Metabolic and Cardiovascular Response to the CrossFit Workout ‘Cindy’
Keywords:CrossFit, High-Intensity Exercise, VO2, HR
Metabolic and Cardiovascular Response to the CrossFit workout ’CINDY’. CrossFit is a fast growing sport of fitness that not only serves as a form of competition but as a form of general exercise training. Little is known about this young conditioning program and a better understanding of the metabolic and cardiovascular demands is needed. PURPOSE: It is the purpose of this study is to examine the acute metabolic and cardiovascular demands of a named CrossFit workout using semi- to well-trained subjects. METHODS: 7 men and 2 women (mean age = 27.2 ± 9.6) who have trained in CrossFit for at least 3 months participated in the study. Each subject performed a graded exercise test on a treadmill to determine maximal oxygen consumption (VO2max). All subjects performed the named CrossFit workout called ‘CINDY’, which consisted of as many rounds possible of 5 pull-ups, 10 push-ups, and 15 air squats in 20-minutes. A portable metabolic analyzer was used to record volume of oxygen consumption (VO2) and rate of caloric expenditure (kcals.min-1). The subjects also wore a portable heart rate (HR) monitor. Means ± SD were determined for the following variables: VO2, %VO2max, HR, %HRmax, kcals.min-1, METs and total kcals. RESULTS: The results demonstrated that ‘CINDY’ resulted in average VO2 of 33.3 ± 5.5 ml.kg-1.min-1, which corresponded to 63.8 ± 12.3 % VO2max. In addition, the workout elicited a heart rate of 170.8 ± 13.5 beats.min-1. Furthermore, the subjects expended 13 ± 2.9 kcals.min-1, corresponding with a total caloric expenditure 260.6 ± 59.3 kcals. The average MET level was 9.5 ± 1.5. CONCLUSION: The findings of this study suggest that ‘CINDY’ could be classified as “vigorous intensity” based on established American College of Sports Medicine HRmax guidelines i.e., between 76 - 96 % of HRmax, while VO2max parameters where classified as “moderate intensity” i.e., between 46 to 64% of VO2max. Further investigation is needed to compare the metabolic response of other popular CrossFit workouts.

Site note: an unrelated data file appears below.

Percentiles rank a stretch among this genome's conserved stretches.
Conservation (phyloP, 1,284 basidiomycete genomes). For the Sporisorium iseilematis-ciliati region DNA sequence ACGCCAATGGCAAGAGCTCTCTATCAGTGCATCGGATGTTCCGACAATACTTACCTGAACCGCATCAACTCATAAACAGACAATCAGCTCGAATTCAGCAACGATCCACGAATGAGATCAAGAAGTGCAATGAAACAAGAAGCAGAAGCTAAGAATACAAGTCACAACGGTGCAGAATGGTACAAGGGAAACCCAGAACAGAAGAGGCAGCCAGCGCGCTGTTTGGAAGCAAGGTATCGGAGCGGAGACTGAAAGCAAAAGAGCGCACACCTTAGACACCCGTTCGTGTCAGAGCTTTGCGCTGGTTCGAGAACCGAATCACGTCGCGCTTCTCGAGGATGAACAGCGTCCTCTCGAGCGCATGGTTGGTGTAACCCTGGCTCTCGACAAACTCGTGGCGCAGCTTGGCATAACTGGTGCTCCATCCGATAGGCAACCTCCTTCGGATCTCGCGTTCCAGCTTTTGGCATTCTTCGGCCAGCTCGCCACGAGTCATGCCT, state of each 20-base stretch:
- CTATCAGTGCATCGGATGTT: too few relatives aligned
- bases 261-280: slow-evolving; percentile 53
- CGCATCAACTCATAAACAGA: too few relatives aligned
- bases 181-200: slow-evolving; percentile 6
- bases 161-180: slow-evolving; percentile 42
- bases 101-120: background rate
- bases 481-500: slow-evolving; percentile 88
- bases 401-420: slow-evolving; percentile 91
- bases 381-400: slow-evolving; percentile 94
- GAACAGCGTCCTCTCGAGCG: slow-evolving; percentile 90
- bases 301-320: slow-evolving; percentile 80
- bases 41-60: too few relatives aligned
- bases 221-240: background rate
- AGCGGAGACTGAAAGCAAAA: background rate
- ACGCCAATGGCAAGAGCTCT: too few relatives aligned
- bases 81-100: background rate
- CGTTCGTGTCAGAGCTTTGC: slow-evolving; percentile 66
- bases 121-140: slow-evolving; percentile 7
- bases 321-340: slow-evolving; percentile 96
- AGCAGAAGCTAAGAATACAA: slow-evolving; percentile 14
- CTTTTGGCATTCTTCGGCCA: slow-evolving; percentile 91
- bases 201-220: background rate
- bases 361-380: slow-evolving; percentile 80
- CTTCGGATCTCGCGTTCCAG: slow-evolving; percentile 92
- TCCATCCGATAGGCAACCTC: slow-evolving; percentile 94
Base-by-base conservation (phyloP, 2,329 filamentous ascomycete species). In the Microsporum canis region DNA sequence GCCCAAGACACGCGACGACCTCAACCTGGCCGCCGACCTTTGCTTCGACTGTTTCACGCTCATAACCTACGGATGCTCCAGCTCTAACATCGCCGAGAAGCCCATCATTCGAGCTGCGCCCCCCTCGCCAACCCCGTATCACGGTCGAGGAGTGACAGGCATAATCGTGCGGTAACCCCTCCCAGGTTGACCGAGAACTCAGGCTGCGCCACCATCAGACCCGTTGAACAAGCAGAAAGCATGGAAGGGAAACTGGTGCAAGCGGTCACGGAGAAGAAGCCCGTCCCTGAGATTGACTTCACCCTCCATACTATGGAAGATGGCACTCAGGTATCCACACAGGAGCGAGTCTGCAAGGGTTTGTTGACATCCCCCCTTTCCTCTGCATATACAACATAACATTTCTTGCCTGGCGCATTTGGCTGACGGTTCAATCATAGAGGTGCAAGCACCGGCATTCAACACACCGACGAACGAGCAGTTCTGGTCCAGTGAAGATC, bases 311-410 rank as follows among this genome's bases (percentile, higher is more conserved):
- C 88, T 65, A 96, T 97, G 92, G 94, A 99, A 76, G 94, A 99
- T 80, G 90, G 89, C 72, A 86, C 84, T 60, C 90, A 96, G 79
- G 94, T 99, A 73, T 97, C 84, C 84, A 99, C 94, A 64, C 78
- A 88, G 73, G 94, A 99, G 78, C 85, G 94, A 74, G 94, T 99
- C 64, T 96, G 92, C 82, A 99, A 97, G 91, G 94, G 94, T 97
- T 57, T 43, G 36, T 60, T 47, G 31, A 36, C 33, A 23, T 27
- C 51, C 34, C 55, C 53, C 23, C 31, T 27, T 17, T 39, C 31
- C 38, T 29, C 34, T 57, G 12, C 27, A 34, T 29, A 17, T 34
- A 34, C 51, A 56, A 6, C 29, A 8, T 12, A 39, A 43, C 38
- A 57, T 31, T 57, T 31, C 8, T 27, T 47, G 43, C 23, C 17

Monteiro AG, D A A . Acute physiological responses to different circuit training protocols. The Journal of sports medicine and physical fitness 2008;48(4):438-42. Available from: http://www.scholaruniverse.com/ncbi-linkout?id=18997645 PubMed PMID: 18997645. [Google Scholar]
Ainsworth BE. Compendium of physical activities: an update of activity codes and MET intensities. Medicine and science in sports and exercise. Med Sci Sports Exerc 2000;32(9):498-504. Available from: http://www.scholaruniverse.com/ncbi-linkout?id=10993420 PubMed PMID: 10993420. [Google Scholar]
Allen TE, Byrd RJ, Smith DP. Hemodynamic Consequences of Circuit Weight Training. Research Quarterly. American Alliance for Health, Physical Education and Recreation 1976;47(3):299-306. Available from: http://www.nlm.nih.gov/medlineplus/exerciseandphysicalfitness.html PubMed PMID: 1069316. [Google Scholar]
Rodahl K, &.o, , Rodahl K. Textbook of work physiology. 1970. [Google Scholar]
Babraj JA. Extremely short duration high intensity interval training substantially improves insulin action in young healthy males. BMC Endocrine Disorders 2009;9(1):3. Available from: http://www.biomedcentral.com/1472-6823/9/3 PubMed PMID: 19175906. doi: 10.1186/1472-6823-9-3. [Google Scholar]
Beckham SG, Earnest CP. Metabolic cost of free weight circuit weight training. The Journal of sports medicine and physical fitness 2000;40(2):118-125. Available from: http://www.nlm.nih.gov/medlineplus/exerciseandphysicalfitness.html PubMed PMID: 11034431. [Google Scholar]
Bf H. Effects of high-intensity strength training on cardiovascular function. Medicine and science in sports and exercise. 1984;16(5):483-488. [Google Scholar]
Bloomer RJ. Energy cost of moderate-duration resistance and aerobic exercise. Journal of strength and conditioning research. National Strength & Conditioning Association 2005;19(4):878-882. Available from: http://www.scholaruniverse.com/ncbi-linkout?id=16287370 PubMed PMID: 16287370. doi: 10.1519/R-16534.1. [Google Scholar]
Borresen J, Lambert MI. Autonomic control of heart rate during and after exercise : measurements and implications for monitoring training status. Sports medicine (Auckland, N.Z 2008;38(8):633-646. Available from: http://www.scholaruniverse.com/ncbi-linkout?id=18620464 PubMed PMID: 18620464. [Google Scholar]
Borst C. Mechanisms of initial heart rate response to postural change. American Journal of Physiology - Heart and Circulatory Physiology 1982;243(5):676-681. [Google Scholar]
Burleson MA. Effect of weight training exercise and treadmill exercise on post-exercise oxygen consumption: Medicine & Science in Sports & Exercise. 1998;30(4):518-522. [Google Scholar]
Collins MA. Relationship of heart rate to oxygen uptake during weight lifting exercise. Medicine and Science in Sports and Exercise 1991;23(5):636-640. Available from: http://www.scholaruniverse.com/ncbi-linkout?id=2072844 PubMed PMID: 2072844. [Google Scholar]